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Image: Japan
  Photo: Rob Law
Image: Japan
  Photo: Juergen Sack

Fatty Tuna Eye Socket: Culinary Adventures in Japan
By Jason Phillips

“Jason, can you eat namako?”

Resisting the reflex to explain for the hundredth time that the verb “can” indicates potential or ability, and that the proper English expression would be, “do you eat…” I remind myself that I’m off the clock, take the question as it was meant and simply respond, “I don’t know. What is it?”


A typically illuminating response. I shrug my shoulders, say, “Ok, sure,” to the proposed mystery food in accordance with my “try anything once” policy and it gets ordered along with the more routine assortment of things raw, grilled, or fried. It’s another Wednesday night in Kawasaki, Japan, and I’m out at what has become our usual spot, the Izakaya Shoya, with a group of students and teachers from the local branch of the McLanguage School where I work. Izakaya are often described as Japanese tapas bars, and range from loud, smoky places with glossy picture menus and crowds attracted by cheap booze, to beautifully decorated establishments that serve dishes of the highest quality with truly artistic flair. Shoya is of the former variety, and features the Holy Grail of beer specials: a pitcher for a thousand yen, less than ten US bucks; and we’re talking real beer here, people, not hoppo-shu, that peculiar Japanese alcoholic near-beer.

Glasses of beer are imbibed and conversations around our table are carried on in various combinations of English and Japanese, from hopelessly mangled to fluent depending on who’s speaking which to whom. Soon, dishes start arriving and the evening’s experiment makes its appearance. Namako, turns out to be fairly innocuous looking-- small, brown and black, crescent-shaped, vaguely mushroom-like pieces of meat, doused in a thin brown sauce and topped with flying fish roe.

“Here, Jason, chance namako.”

Again, the resisted impulse to correct a choice bit of Japanese-English. Using my oft lauded chopstick technique (expect to be complimented by Japanese if you can manage any better than barbaric two-fisted stabbing), I pick-up a piece from the proffered bowl, making sure to get ample sauce coverage and a few roe, and then, as a hush falls over the table and with all eyes upon me, I chance it. Hmmm… salty, chewy, I savor the delicate popping of the flying fish roe, but there’s also an algal flavor that makes me think I’ve discovered what it must be like to lick the inside of a dirty fish tank. Overall, It’s not disgusting, but it’s not an experience that I’m in any hurry to repeat either. I tell my rapt audience that it’s ma-ma (so-so) and, amid much laughter, the spotlight moves to the other foreigner at the table, Josh-sensei, for his turn. He tries it, has a similar reaction albeit with a pronounced nose wrinkle and decides to get to the bottom of things: “So, what’d we just eat?”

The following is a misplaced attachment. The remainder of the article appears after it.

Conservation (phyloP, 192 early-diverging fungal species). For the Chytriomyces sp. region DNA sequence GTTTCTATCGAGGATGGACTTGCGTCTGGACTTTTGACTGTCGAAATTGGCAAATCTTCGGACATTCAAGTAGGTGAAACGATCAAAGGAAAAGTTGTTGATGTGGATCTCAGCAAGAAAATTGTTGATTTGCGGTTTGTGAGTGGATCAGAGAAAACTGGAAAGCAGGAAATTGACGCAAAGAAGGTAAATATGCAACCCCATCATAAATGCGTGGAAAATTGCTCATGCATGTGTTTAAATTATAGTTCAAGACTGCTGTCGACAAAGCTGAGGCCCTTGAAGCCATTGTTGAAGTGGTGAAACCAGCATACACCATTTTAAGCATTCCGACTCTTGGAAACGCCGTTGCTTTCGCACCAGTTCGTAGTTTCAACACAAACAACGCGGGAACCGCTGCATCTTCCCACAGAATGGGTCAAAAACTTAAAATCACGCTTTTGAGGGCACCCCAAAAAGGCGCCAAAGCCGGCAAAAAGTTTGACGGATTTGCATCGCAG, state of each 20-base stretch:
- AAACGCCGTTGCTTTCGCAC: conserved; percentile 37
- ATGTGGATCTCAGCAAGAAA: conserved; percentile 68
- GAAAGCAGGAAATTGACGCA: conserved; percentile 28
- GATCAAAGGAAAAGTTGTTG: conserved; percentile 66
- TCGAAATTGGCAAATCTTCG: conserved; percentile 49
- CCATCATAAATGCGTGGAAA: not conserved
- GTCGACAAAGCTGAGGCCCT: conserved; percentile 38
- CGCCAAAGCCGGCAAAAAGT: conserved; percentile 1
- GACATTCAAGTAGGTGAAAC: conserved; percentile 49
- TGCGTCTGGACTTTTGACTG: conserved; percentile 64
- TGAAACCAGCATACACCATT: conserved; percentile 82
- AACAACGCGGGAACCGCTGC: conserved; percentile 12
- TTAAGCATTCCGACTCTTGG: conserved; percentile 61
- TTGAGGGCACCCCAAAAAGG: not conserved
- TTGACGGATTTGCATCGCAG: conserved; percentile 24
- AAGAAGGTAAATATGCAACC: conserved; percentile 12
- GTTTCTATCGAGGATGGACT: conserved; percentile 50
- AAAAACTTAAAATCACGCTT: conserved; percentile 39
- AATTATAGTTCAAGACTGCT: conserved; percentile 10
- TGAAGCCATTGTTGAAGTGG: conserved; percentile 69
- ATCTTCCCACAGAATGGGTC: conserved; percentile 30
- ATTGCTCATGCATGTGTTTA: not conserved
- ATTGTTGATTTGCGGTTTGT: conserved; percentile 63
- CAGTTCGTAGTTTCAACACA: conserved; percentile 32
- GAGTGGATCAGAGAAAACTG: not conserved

Nobody at the table seems to know the English word for the recently masticated sea critter, but after a minute of consultation somebody pulls out a small notepad and draws what looks like a cute little slug, complete with a smile and antennae festooned with googly eyes.

“A slug?”

Srugah?” Hideo almost gets it on the first try, miming a baseball swing and wondering if he has found a funny homonym.


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